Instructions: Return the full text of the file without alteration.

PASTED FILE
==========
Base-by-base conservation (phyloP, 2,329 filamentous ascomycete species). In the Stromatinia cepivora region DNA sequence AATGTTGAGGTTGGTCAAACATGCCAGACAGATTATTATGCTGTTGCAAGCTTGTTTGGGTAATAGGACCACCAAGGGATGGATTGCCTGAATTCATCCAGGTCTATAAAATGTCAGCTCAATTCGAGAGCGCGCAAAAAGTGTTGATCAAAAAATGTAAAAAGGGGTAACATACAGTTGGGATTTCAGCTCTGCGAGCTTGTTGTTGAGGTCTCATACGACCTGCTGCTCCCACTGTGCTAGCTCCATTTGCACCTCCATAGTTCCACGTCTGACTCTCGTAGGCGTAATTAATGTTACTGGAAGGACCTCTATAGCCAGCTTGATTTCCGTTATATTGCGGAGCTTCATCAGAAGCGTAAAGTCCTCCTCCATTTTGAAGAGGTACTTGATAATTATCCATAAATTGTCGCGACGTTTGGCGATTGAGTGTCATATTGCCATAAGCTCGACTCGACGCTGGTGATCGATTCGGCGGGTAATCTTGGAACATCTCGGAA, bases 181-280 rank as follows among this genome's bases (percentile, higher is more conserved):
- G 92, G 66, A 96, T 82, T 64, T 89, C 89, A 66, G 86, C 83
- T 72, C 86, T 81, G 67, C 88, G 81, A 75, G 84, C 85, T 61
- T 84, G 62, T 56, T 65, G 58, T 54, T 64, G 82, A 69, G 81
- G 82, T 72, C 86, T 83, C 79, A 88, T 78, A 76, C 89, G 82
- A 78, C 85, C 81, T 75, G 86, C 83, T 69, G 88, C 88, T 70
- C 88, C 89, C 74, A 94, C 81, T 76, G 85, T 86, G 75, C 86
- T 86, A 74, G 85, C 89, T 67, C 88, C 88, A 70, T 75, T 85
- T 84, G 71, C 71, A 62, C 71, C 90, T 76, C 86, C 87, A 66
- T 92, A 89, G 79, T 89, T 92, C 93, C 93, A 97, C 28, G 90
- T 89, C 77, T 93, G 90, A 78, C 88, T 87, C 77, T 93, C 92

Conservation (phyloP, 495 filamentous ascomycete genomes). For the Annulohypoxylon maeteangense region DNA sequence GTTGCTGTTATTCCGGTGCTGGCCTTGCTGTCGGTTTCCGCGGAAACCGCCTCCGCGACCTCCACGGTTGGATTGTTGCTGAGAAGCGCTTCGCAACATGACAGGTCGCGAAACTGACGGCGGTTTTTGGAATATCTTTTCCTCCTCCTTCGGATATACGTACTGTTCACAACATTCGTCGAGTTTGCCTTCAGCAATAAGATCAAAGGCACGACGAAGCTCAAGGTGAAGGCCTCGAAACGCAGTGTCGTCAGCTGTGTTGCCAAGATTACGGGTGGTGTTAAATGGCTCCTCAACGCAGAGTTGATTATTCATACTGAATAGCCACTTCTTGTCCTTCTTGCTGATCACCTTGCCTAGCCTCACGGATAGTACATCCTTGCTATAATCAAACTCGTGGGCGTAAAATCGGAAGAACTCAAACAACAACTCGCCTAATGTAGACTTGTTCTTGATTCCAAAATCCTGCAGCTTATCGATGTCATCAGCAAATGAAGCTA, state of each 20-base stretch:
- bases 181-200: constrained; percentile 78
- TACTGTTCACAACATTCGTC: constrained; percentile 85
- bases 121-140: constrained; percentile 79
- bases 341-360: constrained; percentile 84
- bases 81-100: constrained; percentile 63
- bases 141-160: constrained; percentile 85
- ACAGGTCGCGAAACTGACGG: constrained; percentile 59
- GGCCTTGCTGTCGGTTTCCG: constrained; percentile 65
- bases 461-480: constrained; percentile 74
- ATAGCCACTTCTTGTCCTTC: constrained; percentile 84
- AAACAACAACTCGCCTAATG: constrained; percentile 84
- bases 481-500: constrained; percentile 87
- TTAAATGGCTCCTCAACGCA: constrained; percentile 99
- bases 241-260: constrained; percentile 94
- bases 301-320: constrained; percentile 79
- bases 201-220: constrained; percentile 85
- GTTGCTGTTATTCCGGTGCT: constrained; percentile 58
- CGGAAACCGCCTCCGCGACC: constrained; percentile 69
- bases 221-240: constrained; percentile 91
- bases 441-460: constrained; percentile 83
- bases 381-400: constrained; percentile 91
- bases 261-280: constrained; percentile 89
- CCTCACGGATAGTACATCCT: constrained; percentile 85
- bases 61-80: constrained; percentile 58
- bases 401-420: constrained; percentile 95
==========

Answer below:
Base-by-base conservation (phyloP, 2,329 filamentous ascomycete species). In the Stromatinia cepivora region DNA sequence AATGTTGAGGTTGGTCAAACATGCCAGACAGATTATTATGCTGTTGCAAGCTTGTTTGGGTAATAGGACCACCAAGGGATGGATTGCCTGAATTCATCCAGGTCTATAAAATGTCAGCTCAATTCGAGAGCGCGCAAAAAGTGTTGATCAAAAAATGTAAAAAGGGGTAACATACAGTTGGGATTTCAGCTCTGCGAGCTTGTTGTTGAGGTCTCATACGACCTGCTGCTCCCACTGTGCTAGCTCCATTTGCACCTCCATAGTTCCACGTCTGACTCTCGTAGGCGTAATTAATGTTACTGGAAGGACCTCTATAGCCAGCTTGATTTCCGTTATATTGCGGAGCTTCATCAGAAGCGTAAAGTCCTCCTCCATTTTGAAGAGGTACTTGATAATTATCCATAAATTGTCGCGACGTTTGGCGATTGAGTGTCATATTGCCATAAGCTCGACTCGACGCTGGTGATCGATTCGGCGGGTAATCTTGGAACATCTCGGAA, bases 181-280 rank as follows among this genome's bases (percentile, higher is more conserved):
- G 92, G 66, A 96, T 82, T 64, T 89, C 89, A 66, G 86, C 83
- T 72, C 86, T 81, G 67, C 88, G 81, A 75, G 84, C 85, T 61
- T 84, G 62, T 56, T 65, G 58, T 54, T 64, G 82, A 69, G 81
- G 82, T 72, C 86, T 83, C 79, A 88, T 78, A 76, C 89, G 82
- A 78, C 85, C 81, T 75, G 86, C 83, T 69, G 88, C 88, T 70
- C 88, C 89, C 74, A 94, C 81, T 76, G 85, T 86, G 75, C 86
- T 86, A 74, G 85, C 89, T 67, C 88, C 88, A 70, T 75, T 85
- T 84, G 71, C 71, A 62, C 71, C 90, T 76, C 86, C 87, A 66
- T 92, A 89, G 79, T 89, T 92, C 93, C 93, A 97, C 28, G 90
- T 89, C 77, T 93, G 90, A 78, C 88, T 87, C 77, T 93, C 92

Conservation (phyloP, 495 filamentous ascomycete genomes). For the Annulohypoxylon maeteangense region DNA sequence GTTGCTGTTATTCCGGTGCTGGCCTTGCTGTCGGTTTCCGCGGAAACCGCCTCCGCGACCTCCACGGTTGGATTGTTGCTGAGAAGCGCTTCGCAACATGACAGGTCGCGAAACTGACGGCGGTTTTTGGAATATCTTTTCCTCCTCCTTCGGATATACGTACTGTTCACAACATTCGTCGAGTTTGCCTTCAGCAATAAGATCAAAGGCACGACGAAGCTCAAGGTGAAGGCCTCGAAACGCAGTGTCGTCAGCTGTGTTGCCAAGATTACGGGTGGTGTTAAATGGCTCCTCAACGCAGAGTTGATTATTCATACTGAATAGCCACTTCTTGTCCTTCTTGCTGATCACCTTGCCTAGCCTCACGGATAGTACATCCTTGCTATAATCAAACTCGTGGGCGTAAAATCGGAAGAACTCAAACAACAACTCGCCTAATGTAGACTTGTTCTTGATTCCAAAATCCTGCAGCTTATCGATGTCATCAGCAAATGAAGCTA, state of each 20-base stretch:
- bases 181-200: constrained; percentile 78
- TACTGTTCACAACATTCGTC: constrained; percentile 85
- bases 121-140: constrained; percentile 79
- bases 341-360: constrained; percentile 84
- bases 81-100: constrained; percentile 63
- bases 141-160: constrained; percentile 85
- ACAGGTCGCGAAACTGACGG: constrained; percentile 59
- GGCCTTGCTGTCGGTTTCCG: constrained; percentile 65
- bases 461-480: constrained; percentile 74
- ATAGCCACTTCTTGTCCTTC: constrained; percentile 84
- AAACAACAACTCGCCTAATG: constrained; percentile 84
- bases 481-500: constrained; percentile 87
- TTAAATGGCTCCTCAACGCA: constrained; percentile 99
- bases 241-260: constrained; percentile 94
- bases 301-320: constrained; percentile 79
- bases 201-220: constrained; percentile 85
- GTTGCTGTTATTCCGGTGCT: constrained; percentile 58
- CGGAAACCGCCTCCGCGACC: constrained; percentile 69
- bases 221-240: constrained; percentile 91
- bases 441-460: constrained; percentile 83
- bases 381-400: constrained; percentile 91
- bases 261-280: constrained; percentile 89
- CCTCACGGATAGTACATCCT: constrained; percentile 85
- bases 61-80: constrained; percentile 58
- bases 401-420: constrained; percentile 95